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A concept image of the tools that will be placed on NASA's Mars 2020 rover.
A concept image of the tools that will be placed on NASA's Mars 2020 rover.
Image: Nasa

NASA aims to produce oxygen on Mars with 2020 rover experiment

As part of experiments carried out by NASA’s Mars 2020 rover, researchers will look at whether Martian air could be converted for astronauts to breathe.
Aug 1st 2014, 10:36 AM 7,339 41

THE SUITE OF space-age tools loaded on NASA’s next robotic vehicle, bound for the Red Planet in 2020, will include a device for making oxygen out of carbon dioxide.

Designed by the Massachusetts Institute of Technology, the Mars Oxygen ISRU Experiment (MOXIE), aims to see if Martian air could be converted for astronauts to breathe.

NASA has sent a series of robotic vehicles to Mars – the latest is the Curiosity rover which launched in 2012 – and hopes to have people exploring the surface of Earth’s neighbouring planet by the 2030s.

“The 2020 rover will help answer questions about the Martian environment that astronauts will face and test technologies they need before landing on, exploring and returning from the Red Planet,” said William Gerstenmaier, associate administrator for the Human Exploration and Operations Mission Directorate at NASA.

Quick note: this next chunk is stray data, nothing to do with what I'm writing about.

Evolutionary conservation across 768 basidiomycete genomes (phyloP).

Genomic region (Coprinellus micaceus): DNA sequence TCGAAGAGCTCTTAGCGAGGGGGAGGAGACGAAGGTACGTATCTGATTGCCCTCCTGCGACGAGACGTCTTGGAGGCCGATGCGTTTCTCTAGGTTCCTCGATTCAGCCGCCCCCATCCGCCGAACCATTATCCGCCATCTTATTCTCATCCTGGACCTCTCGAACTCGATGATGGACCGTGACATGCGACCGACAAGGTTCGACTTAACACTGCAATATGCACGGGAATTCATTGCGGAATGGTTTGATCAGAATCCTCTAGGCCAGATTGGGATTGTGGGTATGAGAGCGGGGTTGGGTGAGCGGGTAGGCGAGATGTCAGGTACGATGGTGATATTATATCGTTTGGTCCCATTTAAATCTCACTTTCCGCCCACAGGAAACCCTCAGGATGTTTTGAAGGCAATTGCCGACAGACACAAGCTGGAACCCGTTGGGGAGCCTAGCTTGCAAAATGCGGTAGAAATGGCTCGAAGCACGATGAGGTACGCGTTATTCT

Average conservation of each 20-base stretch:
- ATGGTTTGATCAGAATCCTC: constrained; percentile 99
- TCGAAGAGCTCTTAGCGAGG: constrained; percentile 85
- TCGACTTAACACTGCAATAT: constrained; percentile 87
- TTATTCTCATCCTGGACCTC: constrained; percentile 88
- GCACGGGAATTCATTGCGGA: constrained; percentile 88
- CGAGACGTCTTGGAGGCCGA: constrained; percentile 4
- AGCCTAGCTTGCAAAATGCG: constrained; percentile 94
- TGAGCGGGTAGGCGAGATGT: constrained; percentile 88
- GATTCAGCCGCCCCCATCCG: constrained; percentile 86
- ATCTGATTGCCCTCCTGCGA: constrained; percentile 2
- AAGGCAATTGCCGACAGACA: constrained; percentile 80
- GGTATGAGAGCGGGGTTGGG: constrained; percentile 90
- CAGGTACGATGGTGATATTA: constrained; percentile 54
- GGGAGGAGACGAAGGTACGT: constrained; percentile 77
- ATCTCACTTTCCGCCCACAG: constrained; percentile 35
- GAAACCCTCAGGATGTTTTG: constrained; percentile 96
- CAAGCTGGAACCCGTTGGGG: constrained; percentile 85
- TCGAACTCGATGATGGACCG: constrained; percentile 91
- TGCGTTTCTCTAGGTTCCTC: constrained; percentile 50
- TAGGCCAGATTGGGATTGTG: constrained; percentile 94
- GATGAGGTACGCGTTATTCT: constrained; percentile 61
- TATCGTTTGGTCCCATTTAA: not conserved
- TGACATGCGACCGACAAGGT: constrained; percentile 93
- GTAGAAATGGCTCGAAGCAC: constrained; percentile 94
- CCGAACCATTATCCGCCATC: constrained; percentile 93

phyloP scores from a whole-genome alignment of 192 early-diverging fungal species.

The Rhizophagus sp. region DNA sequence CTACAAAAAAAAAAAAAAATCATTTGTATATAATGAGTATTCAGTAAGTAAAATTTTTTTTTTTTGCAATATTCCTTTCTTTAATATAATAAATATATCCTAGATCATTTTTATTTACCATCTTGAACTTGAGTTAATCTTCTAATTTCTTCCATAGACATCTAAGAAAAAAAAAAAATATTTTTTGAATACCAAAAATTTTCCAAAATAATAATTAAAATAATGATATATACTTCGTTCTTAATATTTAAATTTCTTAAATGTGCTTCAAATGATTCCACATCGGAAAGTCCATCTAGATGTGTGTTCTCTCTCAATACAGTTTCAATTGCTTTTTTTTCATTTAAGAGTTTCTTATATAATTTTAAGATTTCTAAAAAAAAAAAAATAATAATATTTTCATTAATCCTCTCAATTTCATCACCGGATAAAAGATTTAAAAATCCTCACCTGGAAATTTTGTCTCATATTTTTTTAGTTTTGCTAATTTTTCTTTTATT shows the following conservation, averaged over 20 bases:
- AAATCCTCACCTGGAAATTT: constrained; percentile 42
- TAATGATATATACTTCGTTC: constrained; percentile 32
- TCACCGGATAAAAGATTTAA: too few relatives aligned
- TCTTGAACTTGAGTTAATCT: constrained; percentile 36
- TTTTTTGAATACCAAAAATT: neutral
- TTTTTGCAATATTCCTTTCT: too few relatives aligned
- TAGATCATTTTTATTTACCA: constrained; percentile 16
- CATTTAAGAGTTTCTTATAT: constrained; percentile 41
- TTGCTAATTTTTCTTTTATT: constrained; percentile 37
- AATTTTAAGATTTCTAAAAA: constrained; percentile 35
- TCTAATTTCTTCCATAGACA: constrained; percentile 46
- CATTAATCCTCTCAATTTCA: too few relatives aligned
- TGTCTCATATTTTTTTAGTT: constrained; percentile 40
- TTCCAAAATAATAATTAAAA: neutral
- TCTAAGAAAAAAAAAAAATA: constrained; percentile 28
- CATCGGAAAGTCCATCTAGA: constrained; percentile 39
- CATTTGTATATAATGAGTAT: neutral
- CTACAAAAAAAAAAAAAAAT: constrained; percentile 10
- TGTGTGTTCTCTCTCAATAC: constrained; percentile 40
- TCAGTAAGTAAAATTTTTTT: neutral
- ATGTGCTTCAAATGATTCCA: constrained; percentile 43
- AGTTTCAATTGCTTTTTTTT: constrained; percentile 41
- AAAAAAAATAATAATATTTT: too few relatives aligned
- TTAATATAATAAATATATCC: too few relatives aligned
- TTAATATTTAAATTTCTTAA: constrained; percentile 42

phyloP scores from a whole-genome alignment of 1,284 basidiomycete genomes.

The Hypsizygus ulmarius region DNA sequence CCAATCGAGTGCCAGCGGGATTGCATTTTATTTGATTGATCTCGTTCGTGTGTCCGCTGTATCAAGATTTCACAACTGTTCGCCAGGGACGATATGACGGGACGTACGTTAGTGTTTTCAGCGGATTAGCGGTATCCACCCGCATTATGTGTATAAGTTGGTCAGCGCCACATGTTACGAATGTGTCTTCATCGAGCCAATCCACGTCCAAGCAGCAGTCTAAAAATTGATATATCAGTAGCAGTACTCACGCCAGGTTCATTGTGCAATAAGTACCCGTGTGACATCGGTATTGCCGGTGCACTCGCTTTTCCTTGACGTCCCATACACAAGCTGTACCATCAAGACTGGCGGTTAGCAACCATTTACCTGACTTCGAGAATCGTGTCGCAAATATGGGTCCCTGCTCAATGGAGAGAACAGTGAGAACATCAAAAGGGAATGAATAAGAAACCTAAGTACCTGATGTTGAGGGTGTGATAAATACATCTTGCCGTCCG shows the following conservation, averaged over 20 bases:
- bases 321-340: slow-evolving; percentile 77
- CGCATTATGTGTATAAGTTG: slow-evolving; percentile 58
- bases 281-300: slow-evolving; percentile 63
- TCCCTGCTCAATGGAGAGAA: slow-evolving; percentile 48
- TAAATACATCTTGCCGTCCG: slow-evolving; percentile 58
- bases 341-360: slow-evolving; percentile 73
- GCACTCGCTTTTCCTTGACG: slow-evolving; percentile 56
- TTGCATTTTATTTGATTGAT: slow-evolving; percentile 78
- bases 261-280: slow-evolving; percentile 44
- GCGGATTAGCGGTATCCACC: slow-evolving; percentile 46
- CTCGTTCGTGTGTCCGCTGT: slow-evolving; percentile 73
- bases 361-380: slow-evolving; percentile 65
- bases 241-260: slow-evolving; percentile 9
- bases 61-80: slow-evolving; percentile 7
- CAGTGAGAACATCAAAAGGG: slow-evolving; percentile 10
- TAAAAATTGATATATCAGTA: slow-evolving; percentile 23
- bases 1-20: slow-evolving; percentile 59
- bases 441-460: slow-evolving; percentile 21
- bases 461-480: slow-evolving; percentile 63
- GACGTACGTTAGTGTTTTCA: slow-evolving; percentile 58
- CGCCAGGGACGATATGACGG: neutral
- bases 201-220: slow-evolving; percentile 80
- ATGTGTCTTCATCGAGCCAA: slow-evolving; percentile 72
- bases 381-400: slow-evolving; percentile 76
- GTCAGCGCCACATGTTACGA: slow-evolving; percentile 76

The Mars 2020 rover also aims to “identify and select a collection of rock and soil samples that will be stored for potential return to Earth by a future mission.”

It will “conduct geological assessments of the rover’s landing site, determine the potential habitability of the environment, and directly search for signs of ancient Martian life.”

Other proposals accepted for the unmanned 2020 rover include advanced cameras and spectrometers for analysing chemical composition, mineralogy and detecting organic compounds.

The rover will also carry a ground-penetrating radar and sensors for analysing temperature, wind speed and direction, pressure, relative humidity and dust, NASA said.

The proposals chosen by NASA as scientific tools are valued at $130 million.

© AFP, 2014

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